nest_by: Nest by one or more variables

View source: R/nest-by.R

nest_byR Documentation

Nest by one or more variables



nest_by() is closely related to group_by(). However, instead of storing the group structure in the metadata, it is made explicit in the data, giving each group key a single row along with a list-column of data frames that contain all the other data.

nest_by() returns a rowwise data frame, which makes operations on the grouped data particularly elegant. See vignette("rowwise") for more details.


nest_by(.data, ..., .key = "data", .keep = FALSE)



A data frame, data frame extension (e.g. a tibble), or a lazy data frame (e.g. from dbplyr or dtplyr). See Methods, below, for more details.


In group_by(), variables or computations to group by. Computations are always done on the ungrouped data frame. To perform computations on the grouped data, you need to use a separate mutate() step before the group_by(). Computations are not allowed in nest_by(). In ungroup(), variables to remove from the grouping.


Name of the list column


Should the grouping columns be kept in the list column.


Note that df %>% nest_by(x, y) is roughly equivalent to

df %>%
  group_by(x, y) %>%
  summarise(data = list(pick(everything()))) %>%

If you want to unnest a nested data frame, you can either use tidyr::unnest() or take advantage of reframe()s multi-row behaviour:

nested %>%


A rowwise data frame. The output has the following properties:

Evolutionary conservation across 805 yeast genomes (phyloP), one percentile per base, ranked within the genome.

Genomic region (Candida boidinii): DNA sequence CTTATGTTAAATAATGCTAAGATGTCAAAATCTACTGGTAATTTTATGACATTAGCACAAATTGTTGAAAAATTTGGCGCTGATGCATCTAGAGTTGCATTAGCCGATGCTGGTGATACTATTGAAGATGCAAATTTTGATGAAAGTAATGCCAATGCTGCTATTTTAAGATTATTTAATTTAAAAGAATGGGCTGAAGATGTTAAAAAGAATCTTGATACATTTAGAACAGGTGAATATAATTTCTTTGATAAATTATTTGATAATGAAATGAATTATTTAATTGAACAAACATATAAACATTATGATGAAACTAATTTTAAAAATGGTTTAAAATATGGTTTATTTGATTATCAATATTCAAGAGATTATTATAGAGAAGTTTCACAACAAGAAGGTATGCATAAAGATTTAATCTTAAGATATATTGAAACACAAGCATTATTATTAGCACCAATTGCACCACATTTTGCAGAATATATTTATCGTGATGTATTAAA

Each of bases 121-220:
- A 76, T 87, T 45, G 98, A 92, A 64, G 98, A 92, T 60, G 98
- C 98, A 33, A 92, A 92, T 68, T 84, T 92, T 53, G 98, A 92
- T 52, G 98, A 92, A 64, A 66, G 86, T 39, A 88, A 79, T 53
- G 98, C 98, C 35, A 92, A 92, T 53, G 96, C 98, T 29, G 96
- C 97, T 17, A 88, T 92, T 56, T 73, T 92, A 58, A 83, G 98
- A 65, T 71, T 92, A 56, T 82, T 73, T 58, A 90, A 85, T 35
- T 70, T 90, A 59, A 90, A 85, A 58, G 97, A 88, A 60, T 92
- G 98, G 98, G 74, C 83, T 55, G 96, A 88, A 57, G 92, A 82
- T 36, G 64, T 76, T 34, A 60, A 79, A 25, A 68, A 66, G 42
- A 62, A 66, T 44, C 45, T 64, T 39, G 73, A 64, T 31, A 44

• The rows come from the underlying group_keys().

  • The columns are the grouping keys plus one list-column of data frames.

  • Data frame attributes are not preserved, because nest_by() fundamentally creates a new data frame.

A tbl with one row per unique combination of the grouping variables. The first columns are the grouping variables, followed by a list column of tibbles with matching rows of the remaining columns.


nest_by() is not stable because tidyr::nest(.by =) provides very similar behavior. It may be deprecated in the future.


This function is a generic, which means that packages can provide implementations (methods) for other classes. See the documentation of individual methods for extra arguments and differences in behaviour.

The following methods are currently available in loaded packages: \Sexpr[stage=render,results=rd]{dplyr:::methods_rd("nest_by")}.


# After nesting, you get one row per group
iris %>% nest_by(Species)
starwars %>% nest_by(species)

# The output is grouped by row, which makes modelling particularly easy
models <- mtcars %>%
  nest_by(cyl) %>%
  mutate(model = list(lm(mpg ~ wt, data = data)))

models %>% summarise(rsq = summary(model)$r.squared)

# This is particularly elegant with the broom functions
models %>% summarise(broom::glance(model))
models %>% reframe(broom::tidy(model))

# Note that you can also `reframe()` to unnest the data
models %>% reframe(data)

dplyr documentation built on Nov. 17, 2023, 5:08 p.m.